Compiled by Michael J. Cummings.©
Solzhenitsyn's One Day in the Life of Ivan Denisovich is short novel
centering on one prisoner's experiences during a single day in a Soviet
labor camp identified as HQ. The author of the novel, Alexander Solzhenitsyn,
based it on his own experiences in a labor camp at Ekibastuz, a town in
the northeastern region of present-day Kazakhstan, which was part of the
Soviet Union until 1991. (See Setting for a description
of this camp.) The story first appeared in a Soviet journal,
(New World), in November 1962 and in book form in 1963. In 1970,
Solzhenitsyn won the Nobel Prize in literature in recognition of his literary
action takes place on a single day in January 1951 at a prison camp in
the Union of Soviet Socialist Republics, or Soviet Union. This fictional
camp represents an actual one to which authorities transferred Alexander
Solzhenitsyn in 1950. That camp was at Ekibastuz, a town in the northeastern
region of present-day Kazakhstan, which was part of the Soviet Union until
1991. Here is a description of this camp:
It was located in
the middle of the arid Kazakh plain, dusty and stifling hot in summer,
in winter buffeted by snow, ice, and winds of shocking force for weeks
at a time. The camp, with its double rows of barbed wire fencing, perimeter
ploughed strip, machine gun coverage of every conceivable area, its use
of floodlights the entire night, was emblematic of the Gulag as it has
become known to us. It is the model for the camp depicted in Solzhenitsyn's
most widely read work, One Day in the Life of Ivan Denisovich.
Ekibastuz, more than anywhere, Solzhenitsyn learned firsthand the horrors
of living in a “special prison” from which it was not expected that a prisoner
would normally be released: the commandant of Ekibastuz even boasted that
only three men had gone free under his rule. The daily, brutal labor, the
marches to work in rain, or slush, or cold so intense it was like a knife
against the skin, the endless searches before you left the camp in the
morning, the searches on your return, the waiting in line morning and night
for thin gruel, the absence of books, the conscienceless brutality of the
criminal prisoners. All of this for 330 days a year (there were three days
of rest each month) killed thousands upon thousands of prisoners, or turned
the survivors into cowed, zombielike men. Much of the time at Ekibastuz,
he was a bricklayer, occasionally even experiencing the exhilaration of
hard physical labor performed with comrades he had come to trust and indeed
at times to rely on for survival. (Climo, Jacob J., and Maria G. Catell,
eds. Social Memory and History: Anthropological Perspectives. Lanham,
Md.: Rowman Alta Mira Press, 2002, page 151.)
Soviet Union established the first of its forced-labor camps in 1918. Joseph
Stalin (1879-1953), the leader of the Soviet Communist Party from 1922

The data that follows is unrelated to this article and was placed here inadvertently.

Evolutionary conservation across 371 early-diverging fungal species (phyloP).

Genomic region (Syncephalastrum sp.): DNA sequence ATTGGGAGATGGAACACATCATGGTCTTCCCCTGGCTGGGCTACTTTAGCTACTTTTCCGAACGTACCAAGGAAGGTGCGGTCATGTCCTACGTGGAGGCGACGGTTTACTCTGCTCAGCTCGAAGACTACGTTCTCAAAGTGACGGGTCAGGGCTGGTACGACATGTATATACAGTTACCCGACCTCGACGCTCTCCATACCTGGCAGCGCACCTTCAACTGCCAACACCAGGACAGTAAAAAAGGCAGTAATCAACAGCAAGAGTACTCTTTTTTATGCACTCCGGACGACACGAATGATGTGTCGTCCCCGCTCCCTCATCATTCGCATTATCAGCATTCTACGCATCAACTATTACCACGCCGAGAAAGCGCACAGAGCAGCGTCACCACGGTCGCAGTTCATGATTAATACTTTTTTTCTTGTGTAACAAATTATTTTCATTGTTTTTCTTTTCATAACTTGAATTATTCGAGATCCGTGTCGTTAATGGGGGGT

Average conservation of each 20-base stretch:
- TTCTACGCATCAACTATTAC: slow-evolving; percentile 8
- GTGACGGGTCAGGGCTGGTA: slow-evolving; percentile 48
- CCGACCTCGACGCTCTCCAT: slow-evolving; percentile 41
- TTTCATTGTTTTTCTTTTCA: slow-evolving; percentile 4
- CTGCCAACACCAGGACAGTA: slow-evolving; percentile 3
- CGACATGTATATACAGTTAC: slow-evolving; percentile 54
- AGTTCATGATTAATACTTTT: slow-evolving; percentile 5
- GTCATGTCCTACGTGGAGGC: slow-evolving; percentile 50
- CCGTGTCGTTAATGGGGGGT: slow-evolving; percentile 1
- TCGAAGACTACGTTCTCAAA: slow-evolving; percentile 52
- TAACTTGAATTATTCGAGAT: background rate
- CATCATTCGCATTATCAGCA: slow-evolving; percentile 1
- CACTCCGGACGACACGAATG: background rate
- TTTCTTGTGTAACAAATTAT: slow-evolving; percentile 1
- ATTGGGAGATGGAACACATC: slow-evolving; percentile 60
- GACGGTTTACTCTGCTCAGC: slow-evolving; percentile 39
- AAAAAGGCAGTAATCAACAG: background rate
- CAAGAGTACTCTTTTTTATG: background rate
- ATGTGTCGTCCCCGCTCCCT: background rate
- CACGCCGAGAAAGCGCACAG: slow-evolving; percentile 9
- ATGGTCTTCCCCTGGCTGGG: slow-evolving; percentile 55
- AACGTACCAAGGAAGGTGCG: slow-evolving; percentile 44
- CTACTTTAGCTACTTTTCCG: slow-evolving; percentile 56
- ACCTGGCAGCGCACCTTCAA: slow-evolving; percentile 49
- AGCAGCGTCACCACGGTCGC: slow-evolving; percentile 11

to 1953, began increasing the number of camps in the late 1920s to (1)
incarcerate and punish accused political dissidents, criminals, saboteurs,
prisoners of war, and traitors and (2) provide the massive labor force
required to improve the Soviet infrastructure and industrialize the nation.
In 1930, the Soviet secret police took control of the labor-camp system,
which became known as the Gulag. (Gulag is an acronym for Glavnoye
the English transliteration of the Russian name for the system in the Cyrillic
alphabet. The English translation of the name is Chief Administration of
Corrective Labor Camps.) Soviet authorities wrongfully imprisoned many
citizens in the Gulag system, one of whom was Alexander Solzhenitsyn.
was earning a mathematics degree at Southern Federal University in Rostov-on-Don
when World War II broke out. Shortly after he graduated, Germany invaded
the Soviet Union (June 1941), and about three months later Solzhenitsyn
entered the military. In the winter of 1941-42, he drove horse-drawn vehicles
for the Soviet army, then served in an artillery company on the front lines
from 1942 until authorities arrested him in 1945. In a short autobiography
that he wrote in 1970, Solzhenitsyn explained what happened:
I was arrested on
the grounds of what the censorship had found during the years 1944-45 in
my correspondence with a school friend [N.D. Vitkevich] mainly because
of certain disrespectful remarks about Stalin, although we referred to
him in disguised terms. As a further basis for the "charge", there were
used the drafts of stories and reflections which had been found in my map
case. These, however, were not sufficient for a "prosecution", and in July
1945 I was "sentenced" in my absence, in accordance with a procedure then
frequently applied, after a resolution by the OSO (the Special Committee
of the NKVD), to eight years in a detention camp (at that time this was